Publishers Weekly - Publisher's Weekly
Photographer and youth counselor Allison debuts with a volume comprised of 18 accounts of teens who have overcome extraordinary obstacles, but frames the profiles in a way that detracts from the testimonies. The first chapter begins with a composite picture of life on the streets of Johannesburg and Pretoria through the words of several teenagers; the following chapters highlight one or two teenagers' stories. Although the subjects vary in nationality, race and gender, they share an underlying spirit of self-reliance and a commitment to change as they tackle problems that range from drug addiction to civil unrest in Northern Ireland; one girl, sold into prostitution in Thailand at the age of 10, is now in a training program to educate her native village about AIDS. Atmospheric black-and-white photographs transport readers to each subject's environs. For example, runaway Carrie is shown emerging from her makeshift lodgings under a bridge in Denver, Colo., to head to her part-time job. Unfortunately, the chapters end jarringly with commentary from adults who are involved with the programs and organizations helping these teens. Unlike the kids profiled, who speak to their peers, the adults address other adults ("I think a lot of these kids don't trust anyone") with a didacticism that will be a turnoff to most readers. Ironically, despite the fact that many of the teens included here are involved in helping others like themselves, the book never tells readers how they might participate--or find help themselves. This book aims high but misses its mark. Ages 12-up. (Jan.)
VOYA - Kevin S. Beach
This remarkable and unique collection of interviews and photographs examines the lives of teens in "at risk" situations around the world. Each chapter reveals the despair and struggle in a young person's home life before the intervention of some youth advocacy agency. Professionals from the agencies highlighted provide follow-up stories about the subjects of the narratives, and address the problems of countless other youths in similar circumstances.
Among others, the heart-wrenching stories' subjects include abused boys in South Africa, a troubled girl living on the streets in Denver, a young girl thrust into prostitution in Thailand, and a Native American teen seeking tribal wisdom to combat the lure of alcohol and drugs. Perhaps the most poignant interview is with a young gay man, "Daisy," who learned too late about the hazards of unsafe sex and has contracted AIDS. He teaches other youths about his misfortune and optimistically sets a goal to be alive to greet the new millennium. A postscript reveals his death in 1996.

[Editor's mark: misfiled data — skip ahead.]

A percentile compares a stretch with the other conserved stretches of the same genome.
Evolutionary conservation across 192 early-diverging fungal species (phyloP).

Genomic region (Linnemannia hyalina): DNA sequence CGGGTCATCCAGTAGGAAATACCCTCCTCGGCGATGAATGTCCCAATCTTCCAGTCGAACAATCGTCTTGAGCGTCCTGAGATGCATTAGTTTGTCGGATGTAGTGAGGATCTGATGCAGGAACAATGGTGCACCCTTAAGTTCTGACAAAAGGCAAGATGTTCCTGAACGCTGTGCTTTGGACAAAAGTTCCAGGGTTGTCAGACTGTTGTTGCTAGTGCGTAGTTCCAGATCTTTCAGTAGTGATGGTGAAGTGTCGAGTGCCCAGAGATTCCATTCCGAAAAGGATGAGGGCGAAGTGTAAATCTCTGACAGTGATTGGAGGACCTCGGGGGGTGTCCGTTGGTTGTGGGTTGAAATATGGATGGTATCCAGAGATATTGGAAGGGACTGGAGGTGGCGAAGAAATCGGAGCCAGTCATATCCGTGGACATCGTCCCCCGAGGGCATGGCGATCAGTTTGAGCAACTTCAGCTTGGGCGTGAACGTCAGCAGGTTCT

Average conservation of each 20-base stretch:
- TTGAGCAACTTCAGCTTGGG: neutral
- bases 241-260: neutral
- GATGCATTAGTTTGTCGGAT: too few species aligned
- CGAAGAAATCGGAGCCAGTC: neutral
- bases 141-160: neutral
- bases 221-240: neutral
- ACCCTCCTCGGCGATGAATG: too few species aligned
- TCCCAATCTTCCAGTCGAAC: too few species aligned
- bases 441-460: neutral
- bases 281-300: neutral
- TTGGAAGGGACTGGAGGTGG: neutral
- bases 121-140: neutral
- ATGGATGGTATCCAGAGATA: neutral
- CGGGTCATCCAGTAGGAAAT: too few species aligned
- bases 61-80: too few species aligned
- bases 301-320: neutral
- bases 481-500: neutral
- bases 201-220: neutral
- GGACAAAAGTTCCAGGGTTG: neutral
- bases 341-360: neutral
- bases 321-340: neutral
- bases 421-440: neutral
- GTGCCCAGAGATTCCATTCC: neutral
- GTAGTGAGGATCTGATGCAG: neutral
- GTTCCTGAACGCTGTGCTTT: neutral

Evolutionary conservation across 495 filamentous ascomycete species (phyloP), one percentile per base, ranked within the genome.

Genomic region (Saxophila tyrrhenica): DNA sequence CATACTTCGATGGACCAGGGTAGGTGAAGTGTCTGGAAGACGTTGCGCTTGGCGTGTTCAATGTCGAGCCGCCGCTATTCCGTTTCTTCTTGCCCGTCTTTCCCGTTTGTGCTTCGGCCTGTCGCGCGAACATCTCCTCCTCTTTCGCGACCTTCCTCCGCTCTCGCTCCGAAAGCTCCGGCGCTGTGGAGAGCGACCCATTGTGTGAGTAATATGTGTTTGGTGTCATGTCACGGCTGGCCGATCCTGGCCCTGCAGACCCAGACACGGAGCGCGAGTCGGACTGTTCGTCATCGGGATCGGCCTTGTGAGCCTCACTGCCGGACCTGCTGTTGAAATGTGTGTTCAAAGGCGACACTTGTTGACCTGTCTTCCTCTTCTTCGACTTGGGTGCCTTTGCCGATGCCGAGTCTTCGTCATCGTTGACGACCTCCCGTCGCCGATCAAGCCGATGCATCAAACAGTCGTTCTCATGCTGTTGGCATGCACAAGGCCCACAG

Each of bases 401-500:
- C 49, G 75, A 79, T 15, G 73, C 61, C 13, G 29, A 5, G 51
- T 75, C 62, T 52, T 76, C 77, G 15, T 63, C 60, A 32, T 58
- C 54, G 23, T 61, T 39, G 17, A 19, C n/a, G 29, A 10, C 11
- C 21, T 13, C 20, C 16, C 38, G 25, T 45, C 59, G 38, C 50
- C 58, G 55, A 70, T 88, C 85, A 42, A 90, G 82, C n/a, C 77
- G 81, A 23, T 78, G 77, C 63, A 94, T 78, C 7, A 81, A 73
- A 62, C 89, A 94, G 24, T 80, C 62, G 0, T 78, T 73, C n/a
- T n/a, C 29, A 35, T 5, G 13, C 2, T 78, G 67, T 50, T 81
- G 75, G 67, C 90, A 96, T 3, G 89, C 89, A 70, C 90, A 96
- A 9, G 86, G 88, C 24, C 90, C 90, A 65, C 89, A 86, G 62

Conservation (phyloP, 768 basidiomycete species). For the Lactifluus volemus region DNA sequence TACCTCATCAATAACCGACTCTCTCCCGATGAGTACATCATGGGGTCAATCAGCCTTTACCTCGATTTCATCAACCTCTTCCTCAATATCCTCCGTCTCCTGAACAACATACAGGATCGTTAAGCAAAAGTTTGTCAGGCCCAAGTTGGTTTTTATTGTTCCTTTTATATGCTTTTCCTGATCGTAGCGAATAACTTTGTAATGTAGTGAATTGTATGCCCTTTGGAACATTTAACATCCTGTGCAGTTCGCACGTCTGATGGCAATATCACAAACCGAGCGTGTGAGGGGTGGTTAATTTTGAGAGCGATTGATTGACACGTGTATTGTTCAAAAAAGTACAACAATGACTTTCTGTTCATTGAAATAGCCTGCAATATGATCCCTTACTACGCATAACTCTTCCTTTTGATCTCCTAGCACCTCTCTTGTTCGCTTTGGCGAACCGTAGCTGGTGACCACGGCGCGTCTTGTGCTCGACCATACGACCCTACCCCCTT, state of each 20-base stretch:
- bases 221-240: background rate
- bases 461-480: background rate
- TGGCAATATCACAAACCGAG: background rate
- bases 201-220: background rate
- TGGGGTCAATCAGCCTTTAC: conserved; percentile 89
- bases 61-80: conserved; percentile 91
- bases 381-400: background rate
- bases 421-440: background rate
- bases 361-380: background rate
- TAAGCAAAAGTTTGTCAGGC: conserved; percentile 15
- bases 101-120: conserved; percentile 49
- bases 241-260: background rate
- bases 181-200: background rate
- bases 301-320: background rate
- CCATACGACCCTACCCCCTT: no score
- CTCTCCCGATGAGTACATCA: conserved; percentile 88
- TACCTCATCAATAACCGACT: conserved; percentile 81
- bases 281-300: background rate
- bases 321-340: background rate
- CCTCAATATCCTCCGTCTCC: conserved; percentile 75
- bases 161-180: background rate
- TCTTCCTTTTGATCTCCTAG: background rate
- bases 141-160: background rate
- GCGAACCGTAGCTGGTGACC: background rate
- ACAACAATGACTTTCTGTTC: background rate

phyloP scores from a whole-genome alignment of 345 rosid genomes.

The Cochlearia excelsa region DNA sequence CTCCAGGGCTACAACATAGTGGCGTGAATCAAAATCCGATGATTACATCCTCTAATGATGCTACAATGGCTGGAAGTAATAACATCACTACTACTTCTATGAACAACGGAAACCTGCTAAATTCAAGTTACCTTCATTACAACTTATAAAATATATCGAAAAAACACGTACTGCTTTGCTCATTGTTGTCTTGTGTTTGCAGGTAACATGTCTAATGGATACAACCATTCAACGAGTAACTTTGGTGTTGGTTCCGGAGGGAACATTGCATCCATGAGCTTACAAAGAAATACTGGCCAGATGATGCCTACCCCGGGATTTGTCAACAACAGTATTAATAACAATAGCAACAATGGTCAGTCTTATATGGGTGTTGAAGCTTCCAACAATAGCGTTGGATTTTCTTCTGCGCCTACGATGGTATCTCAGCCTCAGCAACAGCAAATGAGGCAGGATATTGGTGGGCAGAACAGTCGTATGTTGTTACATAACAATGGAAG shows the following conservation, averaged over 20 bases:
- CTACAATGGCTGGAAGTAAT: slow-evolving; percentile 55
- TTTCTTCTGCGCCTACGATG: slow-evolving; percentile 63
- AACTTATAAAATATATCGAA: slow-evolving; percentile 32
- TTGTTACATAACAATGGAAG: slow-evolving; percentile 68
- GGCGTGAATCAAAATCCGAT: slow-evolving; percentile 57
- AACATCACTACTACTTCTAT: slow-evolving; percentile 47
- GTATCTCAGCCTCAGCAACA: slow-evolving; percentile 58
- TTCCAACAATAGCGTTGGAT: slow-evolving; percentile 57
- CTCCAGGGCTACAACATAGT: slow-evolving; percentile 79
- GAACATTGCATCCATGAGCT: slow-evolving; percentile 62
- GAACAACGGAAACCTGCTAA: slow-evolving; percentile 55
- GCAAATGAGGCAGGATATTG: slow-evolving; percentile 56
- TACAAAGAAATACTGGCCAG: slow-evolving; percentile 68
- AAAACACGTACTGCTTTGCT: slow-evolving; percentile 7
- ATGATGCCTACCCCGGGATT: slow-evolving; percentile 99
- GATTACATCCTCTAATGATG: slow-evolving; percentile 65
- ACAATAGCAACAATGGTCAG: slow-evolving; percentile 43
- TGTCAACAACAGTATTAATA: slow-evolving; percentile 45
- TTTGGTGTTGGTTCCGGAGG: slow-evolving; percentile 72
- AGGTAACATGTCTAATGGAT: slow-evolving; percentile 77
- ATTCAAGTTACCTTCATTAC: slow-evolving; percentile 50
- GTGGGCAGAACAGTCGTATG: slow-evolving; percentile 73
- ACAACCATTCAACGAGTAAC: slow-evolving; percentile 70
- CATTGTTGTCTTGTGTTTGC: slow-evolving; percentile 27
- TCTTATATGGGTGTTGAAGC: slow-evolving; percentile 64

The photos have as much to declare as the text itself, and together they produce an exceptional documentary about the state of youth advocacy in the world. The book also serves as a lesson to its reader in compassion and courage. While Hear These Voices reveals that there is much wrong with the world, it also shows there is hope in the next generation. Photos.
VOYA Codes: 5Q 3P M J S (Hard to imagine it being better written, Will appeal with pushing, Middle School-defined as grades 6 to 8, Junior High-defined as grades 7 to 9 and Senior High-defined as grades 10 to 12).
Children's Literature - Janet L. Rose
Eighteen young adults from around the world tell the stories of their lives. Among those featured are Daisy who is gay and HIV-positive; Muay, who was rescued from a brothel in Bangkok and is now studying at the New Life Center for girls to learn a trade other than prostitution; Irina, a drug-addcted teenager in the Ukraine; and Phil and Antonio who turned their lives from violence and drugs to mastering techniques of mediation and counseling. Whether it is on the streets of South Africa, the brothels of Thailand, or the war-torn sections of Northern Ireland, their hopes and desires for a better life are universal. These young people struggle to survive, to be accepted in a group, to be of value, and to value themselves. Adults who work with these students also speak out. They provide shelter, education, support, and an environment of caring and respect that have allowed the students a safe place to grow, learn, and find a better way of life. Students can identify with these young adults and their problems, and the message is to not give up. Adults could also gain respect and understanding from these heartfelt confessions.
School Library Journal
Gr 7 Up--Compelling stories of teens at risk around the world. In their own words, these young people recount stories of homelessness, drug addiction, AIDS, alcoholism, rape, physical and emotional abuse, violence, and prejudice--obstacles that have made their passage into adolescence and adulthood heroic. Readers will hear the words of 14-year-old Muay in Thailand, sold by her stepfather when she was 10; "Daisy" in San Francisco, who discovered he was HIV positive; Irina, addicted to opium in Kiev; Ranson, coming to terms with his Lakota heritage and the alcoholism in his community; a group of boys in South Africa fighting to survive on the streets; and other strong voices. The stories are immediate, memorable, and cautionary. In their quest for identity, these young people look for support from friends, community organizations, family, and their own values and spirituality, while commenting on the need for education and social change. Common to all of their struggles is a hope for a better future. Each autobiographical account is coupled with commentary from an adult mentor who worked with the teen through a local-level intervention organization. The book's international scope reinforces the message that the problems confronting these individuals are not isolated. Black-and-white photographs appear throughout. A powerful cry for understanding, empathy, and social change, this book raises issues that are important to societies around the world.--Jennifer A. Fakolt, Denver Public Library